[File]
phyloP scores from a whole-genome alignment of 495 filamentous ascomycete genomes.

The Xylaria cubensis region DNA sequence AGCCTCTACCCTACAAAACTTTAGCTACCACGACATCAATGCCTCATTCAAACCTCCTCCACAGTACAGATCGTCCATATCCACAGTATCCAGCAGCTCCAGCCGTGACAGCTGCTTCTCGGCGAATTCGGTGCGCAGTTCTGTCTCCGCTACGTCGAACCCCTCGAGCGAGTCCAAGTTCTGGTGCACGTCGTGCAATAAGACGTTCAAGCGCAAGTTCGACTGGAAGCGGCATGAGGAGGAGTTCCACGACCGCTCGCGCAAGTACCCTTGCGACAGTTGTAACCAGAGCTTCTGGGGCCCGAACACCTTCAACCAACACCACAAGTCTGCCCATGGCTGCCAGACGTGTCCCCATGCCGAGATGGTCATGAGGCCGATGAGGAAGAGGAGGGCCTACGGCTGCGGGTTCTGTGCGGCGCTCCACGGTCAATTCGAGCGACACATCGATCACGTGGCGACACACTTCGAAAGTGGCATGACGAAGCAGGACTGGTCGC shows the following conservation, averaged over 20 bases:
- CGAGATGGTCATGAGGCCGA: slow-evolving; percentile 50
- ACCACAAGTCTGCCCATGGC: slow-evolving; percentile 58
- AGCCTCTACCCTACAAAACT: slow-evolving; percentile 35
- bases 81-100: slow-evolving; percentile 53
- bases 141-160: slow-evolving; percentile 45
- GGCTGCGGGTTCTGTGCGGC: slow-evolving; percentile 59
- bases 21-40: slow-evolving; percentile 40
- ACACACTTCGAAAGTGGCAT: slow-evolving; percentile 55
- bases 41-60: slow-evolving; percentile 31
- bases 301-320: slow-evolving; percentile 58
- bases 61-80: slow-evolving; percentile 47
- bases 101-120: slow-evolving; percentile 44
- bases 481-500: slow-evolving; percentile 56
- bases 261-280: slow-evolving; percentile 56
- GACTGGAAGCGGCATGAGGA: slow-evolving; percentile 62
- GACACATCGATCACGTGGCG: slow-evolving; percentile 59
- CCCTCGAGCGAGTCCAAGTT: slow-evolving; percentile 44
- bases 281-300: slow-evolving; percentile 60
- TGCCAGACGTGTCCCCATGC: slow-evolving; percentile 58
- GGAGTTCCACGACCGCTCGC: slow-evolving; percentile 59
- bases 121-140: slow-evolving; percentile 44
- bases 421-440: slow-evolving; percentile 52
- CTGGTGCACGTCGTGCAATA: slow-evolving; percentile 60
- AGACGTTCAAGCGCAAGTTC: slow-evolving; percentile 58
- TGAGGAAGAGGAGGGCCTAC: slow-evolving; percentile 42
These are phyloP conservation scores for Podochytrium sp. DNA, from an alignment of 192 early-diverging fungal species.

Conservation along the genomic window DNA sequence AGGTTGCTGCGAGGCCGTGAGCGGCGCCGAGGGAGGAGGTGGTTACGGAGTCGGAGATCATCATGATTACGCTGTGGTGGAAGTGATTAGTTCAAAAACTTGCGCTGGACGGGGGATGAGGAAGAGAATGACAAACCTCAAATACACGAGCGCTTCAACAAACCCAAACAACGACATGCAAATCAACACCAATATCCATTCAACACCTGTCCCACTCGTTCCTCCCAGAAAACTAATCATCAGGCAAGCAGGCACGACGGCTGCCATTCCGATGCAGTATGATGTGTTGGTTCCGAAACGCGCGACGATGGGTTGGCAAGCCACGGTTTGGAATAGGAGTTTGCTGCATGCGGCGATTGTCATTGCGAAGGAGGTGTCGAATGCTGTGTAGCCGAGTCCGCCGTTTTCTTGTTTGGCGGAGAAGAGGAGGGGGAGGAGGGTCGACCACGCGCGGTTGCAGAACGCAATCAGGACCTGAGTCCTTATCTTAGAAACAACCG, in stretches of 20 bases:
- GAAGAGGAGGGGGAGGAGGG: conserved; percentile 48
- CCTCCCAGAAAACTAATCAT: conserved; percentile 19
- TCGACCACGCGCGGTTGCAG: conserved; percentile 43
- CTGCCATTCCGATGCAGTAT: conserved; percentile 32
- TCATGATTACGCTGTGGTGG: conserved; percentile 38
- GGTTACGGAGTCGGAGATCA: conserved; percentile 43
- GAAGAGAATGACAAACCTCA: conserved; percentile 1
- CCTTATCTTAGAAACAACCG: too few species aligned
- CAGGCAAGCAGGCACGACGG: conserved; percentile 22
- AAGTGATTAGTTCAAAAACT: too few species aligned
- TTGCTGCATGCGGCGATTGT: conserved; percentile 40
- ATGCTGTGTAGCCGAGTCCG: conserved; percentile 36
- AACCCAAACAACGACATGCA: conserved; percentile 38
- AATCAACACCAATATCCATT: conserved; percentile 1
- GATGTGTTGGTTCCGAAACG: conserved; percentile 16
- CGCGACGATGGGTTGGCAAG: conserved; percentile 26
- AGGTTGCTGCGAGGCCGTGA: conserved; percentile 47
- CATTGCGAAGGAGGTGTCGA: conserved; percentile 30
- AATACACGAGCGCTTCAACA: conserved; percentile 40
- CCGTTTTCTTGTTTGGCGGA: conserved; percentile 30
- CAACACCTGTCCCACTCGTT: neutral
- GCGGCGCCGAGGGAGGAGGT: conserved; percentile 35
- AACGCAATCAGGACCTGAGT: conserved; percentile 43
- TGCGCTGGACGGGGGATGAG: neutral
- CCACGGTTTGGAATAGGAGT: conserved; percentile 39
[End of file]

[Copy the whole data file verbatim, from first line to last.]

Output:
phyloP scores from a whole-genome alignment of 495 filamentous ascomycete genomes.

The Xylaria cubensis region DNA sequence AGCCTCTACCCTACAAAACTTTAGCTACCACGACATCAATGCCTCATTCAAACCTCCTCCACAGTACAGATCGTCCATATCCACAGTATCCAGCAGCTCCAGCCGTGACAGCTGCTTCTCGGCGAATTCGGTGCGCAGTTCTGTCTCCGCTACGTCGAACCCCTCGAGCGAGTCCAAGTTCTGGTGCACGTCGTGCAATAAGACGTTCAAGCGCAAGTTCGACTGGAAGCGGCATGAGGAGGAGTTCCACGACCGCTCGCGCAAGTACCCTTGCGACAGTTGTAACCAGAGCTTCTGGGGCCCGAACACCTTCAACCAACACCACAAGTCTGCCCATGGCTGCCAGACGTGTCCCCATGCCGAGATGGTCATGAGGCCGATGAGGAAGAGGAGGGCCTACGGCTGCGGGTTCTGTGCGGCGCTCCACGGTCAATTCGAGCGACACATCGATCACGTGGCGACACACTTCGAAAGTGGCATGACGAAGCAGGACTGGTCGC shows the following conservation, averaged over 20 bases:
- CGAGATGGTCATGAGGCCGA: slow-evolving; percentile 50
- ACCACAAGTCTGCCCATGGC: slow-evolving; percentile 58
- AGCCTCTACCCTACAAAACT: slow-evolving; percentile 35
- bases 81-100: slow-evolving; percentile 53
- bases 141-160: slow-evolving; percentile 45
- GGCTGCGGGTTCTGTGCGGC: slow-evolving; percentile 59
- bases 21-40: slow-evolving; percentile 40
- ACACACTTCGAAAGTGGCAT: slow-evolving; percentile 55
- bases 41-60: slow-evolving; percentile 31
- bases 301-320: slow-evolving; percentile 58
- bases 61-80: slow-evolving; percentile 47
- bases 101-120: slow-evolving; percentile 44
- bases 481-500: slow-evolving; percentile 56
- bases 261-280: slow-evolving; percentile 56
- GACTGGAAGCGGCATGAGGA: slow-evolving; percentile 62
- GACACATCGATCACGTGGCG: slow-evolving; percentile 59
- CCCTCGAGCGAGTCCAAGTT: slow-evolving; percentile 44
- bases 281-300: slow-evolving; percentile 60
- TGCCAGACGTGTCCCCATGC: slow-evolving; percentile 58
- GGAGTTCCACGACCGCTCGC: slow-evolving; percentile 59
- bases 121-140: slow-evolving; percentile 44
- bases 421-440: slow-evolving; percentile 52
- CTGGTGCACGTCGTGCAATA: slow-evolving; percentile 60
- AGACGTTCAAGCGCAAGTTC: slow-evolving; percentile 58
- TGAGGAAGAGGAGGGCCTAC: slow-evolving; percentile 42
These are phyloP conservation scores for Podochytrium sp. DNA, from an alignment of 192 early-diverging fungal species.

Conservation along the genomic window DNA sequence AGGTTGCTGCGAGGCCGTGAGCGGCGCCGAGGGAGGAGGTGGTTACGGAGTCGGAGATCATCATGATTACGCTGTGGTGGAAGTGATTAGTTCAAAAACTTGCGCTGGACGGGGGATGAGGAAGAGAATGACAAACCTCAAATACACGAGCGCTTCAACAAACCCAAACAACGACATGCAAATCAACACCAATATCCATTCAACACCTGTCCCACTCGTTCCTCCCAGAAAACTAATCATCAGGCAAGCAGGCACGACGGCTGCCATTCCGATGCAGTATGATGTGTTGGTTCCGAAACGCGCGACGATGGGTTGGCAAGCCACGGTTTGGAATAGGAGTTTGCTGCATGCGGCGATTGTCATTGCGAAGGAGGTGTCGAATGCTGTGTAGCCGAGTCCGCCGTTTTCTTGTTTGGCGGAGAAGAGGAGGGGGAGGAGGGTCGACCACGCGCGGTTGCAGAACGCAATCAGGACCTGAGTCCTTATCTTAGAAACAACCG, in stretches of 20 bases:
- GAAGAGGAGGGGGAGGAGGG: conserved; percentile 48
- CCTCCCAGAAAACTAATCAT: conserved; percentile 19
- TCGACCACGCGCGGTTGCAG: conserved; percentile 43
- CTGCCATTCCGATGCAGTAT: conserved; percentile 32
- TCATGATTACGCTGTGGTGG: conserved; percentile 38
- GGTTACGGAGTCGGAGATCA: conserved; percentile 43
- GAAGAGAATGACAAACCTCA: conserved; percentile 1
- CCTTATCTTAGAAACAACCG: too few species aligned
- CAGGCAAGCAGGCACGACGG: conserved; percentile 22
- AAGTGATTAGTTCAAAAACT: too few species aligned
- TTGCTGCATGCGGCGATTGT: conserved; percentile 40
- ATGCTGTGTAGCCGAGTCCG: conserved; percentile 36
- AACCCAAACAACGACATGCA: conserved; percentile 38
- AATCAACACCAATATCCATT: conserved; percentile 1
- GATGTGTTGGTTCCGAAACG: conserved; percentile 16
- CGCGACGATGGGTTGGCAAG: conserved; percentile 26
- AGGTTGCTGCGAGGCCGTGA: conserved; percentile 47
- CATTGCGAAGGAGGTGTCGA: conserved; percentile 30
- AATACACGAGCGCTTCAACA: conserved; percentile 40
- CCGTTTTCTTGTTTGGCGGA: conserved; percentile 30
- CAACACCTGTCCCACTCGTT: neutral
- GCGGCGCCGAGGGAGGAGGT: conserved; percentile 35
- AACGCAATCAGGACCTGAGT: conserved; percentile 43
- TGCGCTGGACGGGGGATGAG: neutral
- CCACGGTTTGGAATAGGAGT: conserved; percentile 39